While maps may seem a natural way to visualize geographical data, they have a long and rich history of design. Many maps are based upon a cartographic projection: a mathematical function that maps the 3D geometry of the Earth to a 2D image. Other maps knowingly distort or abstract geographic features to tell a richer story or highlight specific data.
By placing stroked lines on top of a geographic map, a flow map can depict the movement of a quantity in space and (implicitly) in time. Flow lines typically encode a large amount of multivariate information: path points, direction, line thickness, and color can all be used to present dimensions of information to the viewer. Here we see a modern interpretation of Charles Minard's depiction of Napoleon's ill-fated march on Moscow. Many of the greatest flow maps also involve subtle uses of distortion, as geography is bended to accommodate or highlight flows.
Data is often collected and aggregated by geographical areas such as states. A standard approach to communicating this data is to use a color encoding of the geographic area, resulting in a choropleth map. Here, we use a color encoding to communicate the prevalence of obesity in each U.S. state. Though this is a widely used visualization technique, some care is required. One common error is to encode raw data values (such as population) rather than using normalized values to produce a density map. Another issue is that one's perception of the shaded value can also be affected by the underlying area of the geographic region.
Graduated Symbol Maps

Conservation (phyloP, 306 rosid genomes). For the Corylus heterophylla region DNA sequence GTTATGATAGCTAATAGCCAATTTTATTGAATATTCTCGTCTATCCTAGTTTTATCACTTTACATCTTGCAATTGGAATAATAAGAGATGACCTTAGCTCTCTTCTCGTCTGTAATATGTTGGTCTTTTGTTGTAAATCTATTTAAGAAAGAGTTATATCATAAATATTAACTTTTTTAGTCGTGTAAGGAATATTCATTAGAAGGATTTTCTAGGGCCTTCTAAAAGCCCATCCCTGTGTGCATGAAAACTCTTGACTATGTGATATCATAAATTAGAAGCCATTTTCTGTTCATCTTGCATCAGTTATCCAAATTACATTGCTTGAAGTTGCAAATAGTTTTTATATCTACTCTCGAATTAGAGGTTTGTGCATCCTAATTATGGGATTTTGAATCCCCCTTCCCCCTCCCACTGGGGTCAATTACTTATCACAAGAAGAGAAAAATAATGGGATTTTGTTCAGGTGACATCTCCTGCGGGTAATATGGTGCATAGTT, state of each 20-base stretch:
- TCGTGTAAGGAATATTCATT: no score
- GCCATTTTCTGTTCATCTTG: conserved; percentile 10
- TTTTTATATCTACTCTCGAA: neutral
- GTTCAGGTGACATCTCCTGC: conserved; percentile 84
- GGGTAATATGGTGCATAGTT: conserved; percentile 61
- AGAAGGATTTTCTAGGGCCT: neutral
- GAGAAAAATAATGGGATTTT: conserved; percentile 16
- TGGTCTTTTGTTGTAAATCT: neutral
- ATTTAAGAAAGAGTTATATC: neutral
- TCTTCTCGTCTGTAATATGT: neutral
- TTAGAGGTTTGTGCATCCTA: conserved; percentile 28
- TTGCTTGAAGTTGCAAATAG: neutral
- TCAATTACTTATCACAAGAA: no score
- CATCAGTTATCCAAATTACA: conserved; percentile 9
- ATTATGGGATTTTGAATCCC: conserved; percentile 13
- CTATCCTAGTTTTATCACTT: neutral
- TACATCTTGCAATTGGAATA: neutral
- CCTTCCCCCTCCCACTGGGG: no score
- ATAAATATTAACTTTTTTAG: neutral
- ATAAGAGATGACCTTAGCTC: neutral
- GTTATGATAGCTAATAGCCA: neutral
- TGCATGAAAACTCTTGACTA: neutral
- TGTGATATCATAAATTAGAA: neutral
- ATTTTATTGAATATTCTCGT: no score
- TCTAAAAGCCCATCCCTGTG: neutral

An alternative to choropleth maps is the graduated symbol map, which instead places symbols over an underlying map. This approach avoids confounding geographic area with data values and allows for more dimensions to be visualized (e.g., symbol size, shape, and color). In addition to simple shapes like circles, graduated symbol maps may use more complicated glyphs such as pie charts. Here total circle size represents a state's population, and each ring indicates the proportion of people with a specific Body Mass Index rating.
Cartograms distort the shape of geographic regions so that the area directly encodes a data variable. A common example is to redraw every country in the world sizing it proportionally to population or GDP. Many types of cartograms have been created; in this example we use the Dorling cartogram, which represents each geographic region with a sized circle, placed so as to resemble the true geographic configuration. Here circular area encodes the total number of obese people per state and color encodes the percentage of the total population that is obese.